Edwin M. Stanton

I’m pretty sure that the Bingham book is the only biography that I want to write, but I’ve been getting more interested in Edwin M. Stanton, Lincoln’s Secretary of War.  Stanton was Bingham’s professional and political rival in Eastern Ohio (they debated each other during the 1840 campaign, with Stanton taking the Democratic side and Bingham supporting the Whigs), though Stanton was far more successful in private practice.  He eventually moved to Washington and became a leading member of the Supreme Court bar. He was also a crack trial lawyer.  In 1859 he successfully defended Daniel Sickles on a murder charge (Sickles killed his wife’s lover, the son of Francis Scott Key) by basically inventing the temporary insanity defense.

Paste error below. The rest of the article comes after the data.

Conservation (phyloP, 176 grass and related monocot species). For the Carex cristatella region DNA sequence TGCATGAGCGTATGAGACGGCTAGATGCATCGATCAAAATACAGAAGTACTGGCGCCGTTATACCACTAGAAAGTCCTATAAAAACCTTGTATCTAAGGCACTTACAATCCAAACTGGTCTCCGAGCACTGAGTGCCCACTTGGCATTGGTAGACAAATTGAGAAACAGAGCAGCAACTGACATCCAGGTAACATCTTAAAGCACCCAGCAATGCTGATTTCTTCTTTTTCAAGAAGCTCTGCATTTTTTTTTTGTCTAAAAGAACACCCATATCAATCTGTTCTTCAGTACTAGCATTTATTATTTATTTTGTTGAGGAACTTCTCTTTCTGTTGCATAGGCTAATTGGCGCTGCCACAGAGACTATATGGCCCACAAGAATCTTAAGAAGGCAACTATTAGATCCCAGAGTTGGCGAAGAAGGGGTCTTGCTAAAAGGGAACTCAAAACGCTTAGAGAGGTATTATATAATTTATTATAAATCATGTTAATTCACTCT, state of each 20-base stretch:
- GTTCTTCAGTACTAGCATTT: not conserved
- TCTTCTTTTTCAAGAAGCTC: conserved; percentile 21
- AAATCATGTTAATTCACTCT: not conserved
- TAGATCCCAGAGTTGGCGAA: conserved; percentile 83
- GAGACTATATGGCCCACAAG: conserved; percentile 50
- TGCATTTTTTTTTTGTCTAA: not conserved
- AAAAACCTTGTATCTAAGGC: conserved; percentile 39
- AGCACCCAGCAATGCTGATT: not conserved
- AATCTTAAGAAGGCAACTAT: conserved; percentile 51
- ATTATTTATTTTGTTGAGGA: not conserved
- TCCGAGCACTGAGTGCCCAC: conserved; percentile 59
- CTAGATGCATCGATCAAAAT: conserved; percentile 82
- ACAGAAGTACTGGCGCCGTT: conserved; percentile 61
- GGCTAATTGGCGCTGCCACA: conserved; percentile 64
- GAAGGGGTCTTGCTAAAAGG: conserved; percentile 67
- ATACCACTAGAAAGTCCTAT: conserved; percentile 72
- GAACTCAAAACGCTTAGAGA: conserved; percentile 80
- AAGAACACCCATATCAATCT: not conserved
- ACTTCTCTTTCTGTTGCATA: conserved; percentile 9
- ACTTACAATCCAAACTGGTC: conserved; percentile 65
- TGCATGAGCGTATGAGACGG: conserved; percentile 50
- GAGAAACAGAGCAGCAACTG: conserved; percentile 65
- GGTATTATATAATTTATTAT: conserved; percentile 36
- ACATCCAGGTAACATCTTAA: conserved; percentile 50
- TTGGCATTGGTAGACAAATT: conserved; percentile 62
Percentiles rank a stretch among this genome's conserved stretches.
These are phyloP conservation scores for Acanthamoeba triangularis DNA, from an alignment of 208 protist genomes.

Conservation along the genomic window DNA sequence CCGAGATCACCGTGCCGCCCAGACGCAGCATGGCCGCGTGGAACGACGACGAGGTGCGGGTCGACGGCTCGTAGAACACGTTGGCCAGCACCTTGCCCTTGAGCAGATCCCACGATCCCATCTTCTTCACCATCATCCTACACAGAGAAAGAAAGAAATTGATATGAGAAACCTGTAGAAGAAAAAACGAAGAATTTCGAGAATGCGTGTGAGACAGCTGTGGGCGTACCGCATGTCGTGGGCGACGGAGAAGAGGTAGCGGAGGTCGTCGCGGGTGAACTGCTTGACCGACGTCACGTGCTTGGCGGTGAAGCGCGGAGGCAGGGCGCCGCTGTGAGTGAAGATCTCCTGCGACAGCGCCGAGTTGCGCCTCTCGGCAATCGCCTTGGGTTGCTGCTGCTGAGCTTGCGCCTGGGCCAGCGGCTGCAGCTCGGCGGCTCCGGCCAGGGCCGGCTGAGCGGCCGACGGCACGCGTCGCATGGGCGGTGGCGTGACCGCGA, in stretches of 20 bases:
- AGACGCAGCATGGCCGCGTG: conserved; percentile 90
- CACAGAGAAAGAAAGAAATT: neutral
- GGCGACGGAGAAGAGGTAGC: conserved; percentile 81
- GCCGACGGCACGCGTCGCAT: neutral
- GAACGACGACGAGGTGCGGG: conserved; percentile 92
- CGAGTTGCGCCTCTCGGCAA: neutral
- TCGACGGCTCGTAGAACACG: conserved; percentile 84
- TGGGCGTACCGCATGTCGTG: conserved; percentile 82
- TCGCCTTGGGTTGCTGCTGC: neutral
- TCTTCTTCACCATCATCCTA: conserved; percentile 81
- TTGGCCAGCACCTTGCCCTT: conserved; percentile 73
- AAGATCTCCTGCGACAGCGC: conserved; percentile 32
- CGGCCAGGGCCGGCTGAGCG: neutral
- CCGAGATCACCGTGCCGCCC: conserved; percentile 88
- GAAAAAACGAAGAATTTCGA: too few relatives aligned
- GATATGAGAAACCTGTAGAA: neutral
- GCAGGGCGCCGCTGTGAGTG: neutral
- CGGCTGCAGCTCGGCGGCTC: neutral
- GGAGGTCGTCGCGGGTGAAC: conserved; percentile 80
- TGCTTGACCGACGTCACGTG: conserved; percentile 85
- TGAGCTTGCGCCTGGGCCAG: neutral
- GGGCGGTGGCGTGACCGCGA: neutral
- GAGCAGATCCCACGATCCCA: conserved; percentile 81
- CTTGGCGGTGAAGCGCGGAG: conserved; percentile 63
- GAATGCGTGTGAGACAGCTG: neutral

In 1860, Stanton became Attorney General in the Buchanan Administration and then moved to the War Department as a legal advisor under Lincoln, which was somewhat unusual for a Democrat. When Secretary of War Simon Cameron was fired in 1862, Stanton took his place.  His tenure during the War is generally seen as a success, but the more pertinent point for legal scholars is that he played a critical role in the implementation of Reconstruction via military occupation.  His dismissal by President Johnson was the basis for Johnson’s impeachment, and I want to know more about Stanton’s journey from orthodox Democrat to Radical Republican.

In 1869, President Grant nominated Stanton to the Supreme Court and he was confirmed, but he tragically died four days later.  Stanton was 55.  The prospect of someone so intimately involved with Reconstruction being on the Court is intriguing and losing that service was unfortunate.

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